Director Steve McQueen was wearing a red wristband Sunday night when he ascended to the stage after his film, “12 Years a Slave,” won the Oscar for Best Picture. What was it?
McQueen was wearing a wristband that said ”Stand Up4Public Schools,” given to him by David A. Pickler, president of the National School Boards Association, on the Academy Awards red carpet.
What was the president of the NSBA doing at the Academy Awards and why would McQueen wear a wristband from the organization’s new public relations campaign in support of public education? The NSBA is partnering with McQueen and others to distribute edited copies of the powerful film to public high schools across the country along with the 1853 memoir of the same name from which it was adapted and a study guide for teachers.
A news release about the initiative quoted McQueen as saying:
“Since first reading 12 Years a Slave, it has been my dream that this book be taught in schools. I am immensely grateful to Montel Williams and the National School Boards Association for making this dream a reality and for sharing Solomon Northup’s story with today’s generation.”Read full article >>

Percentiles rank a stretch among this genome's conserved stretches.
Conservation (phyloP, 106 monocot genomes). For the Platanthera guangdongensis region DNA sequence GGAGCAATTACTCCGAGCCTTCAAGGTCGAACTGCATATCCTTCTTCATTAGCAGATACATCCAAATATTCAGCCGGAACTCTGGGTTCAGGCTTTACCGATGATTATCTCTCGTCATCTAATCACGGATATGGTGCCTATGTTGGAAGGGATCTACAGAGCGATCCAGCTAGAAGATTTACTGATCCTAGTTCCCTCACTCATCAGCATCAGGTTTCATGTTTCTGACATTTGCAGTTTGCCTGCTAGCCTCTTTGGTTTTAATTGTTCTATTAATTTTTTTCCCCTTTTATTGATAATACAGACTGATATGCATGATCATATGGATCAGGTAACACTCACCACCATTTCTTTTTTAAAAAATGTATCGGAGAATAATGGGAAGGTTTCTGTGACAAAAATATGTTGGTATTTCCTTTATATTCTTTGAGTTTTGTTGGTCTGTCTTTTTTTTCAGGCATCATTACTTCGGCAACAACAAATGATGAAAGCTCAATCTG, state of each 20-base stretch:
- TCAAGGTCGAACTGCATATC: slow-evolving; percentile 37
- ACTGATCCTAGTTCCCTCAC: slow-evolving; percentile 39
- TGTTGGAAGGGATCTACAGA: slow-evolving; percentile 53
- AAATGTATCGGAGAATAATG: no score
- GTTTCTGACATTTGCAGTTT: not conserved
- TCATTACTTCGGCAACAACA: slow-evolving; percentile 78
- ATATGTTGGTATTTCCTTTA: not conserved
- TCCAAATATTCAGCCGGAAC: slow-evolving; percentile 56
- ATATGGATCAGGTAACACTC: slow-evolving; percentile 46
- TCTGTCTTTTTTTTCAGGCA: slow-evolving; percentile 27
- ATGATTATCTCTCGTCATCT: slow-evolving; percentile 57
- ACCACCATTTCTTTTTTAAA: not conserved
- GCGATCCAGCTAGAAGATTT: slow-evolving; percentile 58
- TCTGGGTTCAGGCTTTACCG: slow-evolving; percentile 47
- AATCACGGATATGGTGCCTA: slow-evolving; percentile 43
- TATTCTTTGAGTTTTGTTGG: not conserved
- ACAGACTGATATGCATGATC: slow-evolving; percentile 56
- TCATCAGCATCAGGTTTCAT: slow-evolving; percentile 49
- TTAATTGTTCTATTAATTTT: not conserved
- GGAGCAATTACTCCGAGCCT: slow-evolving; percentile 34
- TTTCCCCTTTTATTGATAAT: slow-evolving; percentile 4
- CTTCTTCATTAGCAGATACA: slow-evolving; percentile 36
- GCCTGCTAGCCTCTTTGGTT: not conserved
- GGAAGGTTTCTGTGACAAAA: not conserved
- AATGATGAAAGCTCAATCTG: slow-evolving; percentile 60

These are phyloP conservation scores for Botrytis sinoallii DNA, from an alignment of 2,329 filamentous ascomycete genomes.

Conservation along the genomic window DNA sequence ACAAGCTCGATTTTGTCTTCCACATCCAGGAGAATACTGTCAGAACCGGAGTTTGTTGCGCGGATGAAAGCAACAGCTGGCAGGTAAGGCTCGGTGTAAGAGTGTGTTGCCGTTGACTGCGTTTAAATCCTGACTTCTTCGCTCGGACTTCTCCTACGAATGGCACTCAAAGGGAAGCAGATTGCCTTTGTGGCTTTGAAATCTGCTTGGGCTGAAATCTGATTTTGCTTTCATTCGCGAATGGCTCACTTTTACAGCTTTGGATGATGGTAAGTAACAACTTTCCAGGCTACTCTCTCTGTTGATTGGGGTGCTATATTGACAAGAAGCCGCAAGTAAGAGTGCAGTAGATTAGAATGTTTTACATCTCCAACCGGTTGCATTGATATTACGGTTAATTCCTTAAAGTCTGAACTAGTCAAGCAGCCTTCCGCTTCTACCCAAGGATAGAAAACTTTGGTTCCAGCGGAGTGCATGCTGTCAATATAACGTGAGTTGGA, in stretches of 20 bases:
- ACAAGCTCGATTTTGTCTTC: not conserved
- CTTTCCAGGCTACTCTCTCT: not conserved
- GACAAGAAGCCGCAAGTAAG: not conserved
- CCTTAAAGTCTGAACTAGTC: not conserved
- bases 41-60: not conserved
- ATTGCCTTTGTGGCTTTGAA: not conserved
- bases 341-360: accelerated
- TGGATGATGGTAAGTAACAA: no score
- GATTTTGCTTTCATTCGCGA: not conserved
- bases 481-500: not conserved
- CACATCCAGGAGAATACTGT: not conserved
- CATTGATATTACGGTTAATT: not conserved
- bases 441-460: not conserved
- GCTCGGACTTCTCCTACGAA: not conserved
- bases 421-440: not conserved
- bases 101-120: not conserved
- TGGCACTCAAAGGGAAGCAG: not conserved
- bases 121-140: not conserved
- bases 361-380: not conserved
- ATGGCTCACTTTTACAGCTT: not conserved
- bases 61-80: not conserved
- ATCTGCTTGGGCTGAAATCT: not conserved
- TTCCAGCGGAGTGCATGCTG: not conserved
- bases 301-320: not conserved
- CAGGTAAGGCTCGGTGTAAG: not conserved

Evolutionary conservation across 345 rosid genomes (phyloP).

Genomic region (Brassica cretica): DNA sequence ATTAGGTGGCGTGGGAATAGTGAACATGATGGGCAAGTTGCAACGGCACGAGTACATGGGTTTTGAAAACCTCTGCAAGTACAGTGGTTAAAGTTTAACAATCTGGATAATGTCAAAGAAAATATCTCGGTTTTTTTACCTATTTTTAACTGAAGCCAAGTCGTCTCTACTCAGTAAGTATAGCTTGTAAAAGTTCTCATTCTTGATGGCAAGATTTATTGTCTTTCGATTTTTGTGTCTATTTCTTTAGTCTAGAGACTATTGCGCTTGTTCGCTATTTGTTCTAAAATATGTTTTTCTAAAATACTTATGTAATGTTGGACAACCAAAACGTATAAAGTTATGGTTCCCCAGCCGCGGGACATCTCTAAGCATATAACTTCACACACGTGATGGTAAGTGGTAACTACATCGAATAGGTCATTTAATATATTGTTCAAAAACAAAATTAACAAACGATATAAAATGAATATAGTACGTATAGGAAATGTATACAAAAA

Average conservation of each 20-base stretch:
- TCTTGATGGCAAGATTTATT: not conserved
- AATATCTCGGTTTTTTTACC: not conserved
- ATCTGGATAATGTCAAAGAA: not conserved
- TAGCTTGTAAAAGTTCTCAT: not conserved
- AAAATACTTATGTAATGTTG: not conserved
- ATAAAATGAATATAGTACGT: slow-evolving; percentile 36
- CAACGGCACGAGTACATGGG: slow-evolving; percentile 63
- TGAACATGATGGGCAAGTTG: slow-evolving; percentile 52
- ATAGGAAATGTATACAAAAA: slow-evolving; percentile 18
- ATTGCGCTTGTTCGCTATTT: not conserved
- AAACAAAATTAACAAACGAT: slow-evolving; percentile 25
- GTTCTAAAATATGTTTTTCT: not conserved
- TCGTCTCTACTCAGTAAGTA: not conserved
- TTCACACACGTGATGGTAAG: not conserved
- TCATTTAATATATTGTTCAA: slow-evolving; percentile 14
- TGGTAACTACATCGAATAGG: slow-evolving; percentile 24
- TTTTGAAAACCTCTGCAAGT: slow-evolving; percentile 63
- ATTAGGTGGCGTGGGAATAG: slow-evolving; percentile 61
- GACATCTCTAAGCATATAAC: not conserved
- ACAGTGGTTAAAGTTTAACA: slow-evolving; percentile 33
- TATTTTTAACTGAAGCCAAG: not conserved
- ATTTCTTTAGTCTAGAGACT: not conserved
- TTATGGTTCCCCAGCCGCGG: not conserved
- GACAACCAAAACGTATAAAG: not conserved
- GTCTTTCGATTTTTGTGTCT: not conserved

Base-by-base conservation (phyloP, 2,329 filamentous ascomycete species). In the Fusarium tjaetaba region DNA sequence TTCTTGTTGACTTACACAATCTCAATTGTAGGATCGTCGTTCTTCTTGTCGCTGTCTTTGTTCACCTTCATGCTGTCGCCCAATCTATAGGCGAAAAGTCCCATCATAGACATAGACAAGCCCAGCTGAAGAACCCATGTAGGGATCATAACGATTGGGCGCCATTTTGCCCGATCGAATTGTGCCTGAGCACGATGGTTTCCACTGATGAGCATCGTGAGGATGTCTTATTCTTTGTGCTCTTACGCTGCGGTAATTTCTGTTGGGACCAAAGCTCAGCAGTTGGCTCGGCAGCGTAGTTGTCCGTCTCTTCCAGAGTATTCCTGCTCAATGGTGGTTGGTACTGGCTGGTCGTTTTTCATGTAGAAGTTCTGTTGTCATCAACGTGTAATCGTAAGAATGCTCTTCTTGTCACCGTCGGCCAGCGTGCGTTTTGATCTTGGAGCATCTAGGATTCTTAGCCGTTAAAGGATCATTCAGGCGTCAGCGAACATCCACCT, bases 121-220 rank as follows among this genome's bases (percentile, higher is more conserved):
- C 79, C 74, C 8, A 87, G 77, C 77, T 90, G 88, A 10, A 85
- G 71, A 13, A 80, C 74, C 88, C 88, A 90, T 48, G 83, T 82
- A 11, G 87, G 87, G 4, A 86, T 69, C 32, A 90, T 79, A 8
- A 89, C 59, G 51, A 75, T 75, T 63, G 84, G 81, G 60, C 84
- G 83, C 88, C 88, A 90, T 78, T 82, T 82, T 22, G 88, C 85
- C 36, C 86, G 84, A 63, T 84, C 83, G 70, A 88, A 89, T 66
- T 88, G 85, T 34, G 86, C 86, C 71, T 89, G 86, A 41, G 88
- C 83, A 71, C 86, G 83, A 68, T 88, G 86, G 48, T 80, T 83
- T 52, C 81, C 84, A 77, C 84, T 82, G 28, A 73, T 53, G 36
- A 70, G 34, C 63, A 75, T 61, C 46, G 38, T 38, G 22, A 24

Christian N. Braunlich of Fairfax County has been elected president of the Virginia Board of Education.
The new leader of the board — which oversees academic standards, graduation requirements and teacher qualifications — was elected unanimously by fellow board members at their most recent meeting Thursday.Read full article >>
Dawn Neely-Randall, a 24-year veteran teacher in Ohio, has watched with alarm the rising influence of standardized testing on public education in recent years. In an e-mail, she said she is “weary” of the “testing abuse inflicted” on her students and profession. Neely-Randall wrote the following piece a few days ago about what she sees happening in education, and she hopes other teachers will stand up and tell their own stories.Read full article >>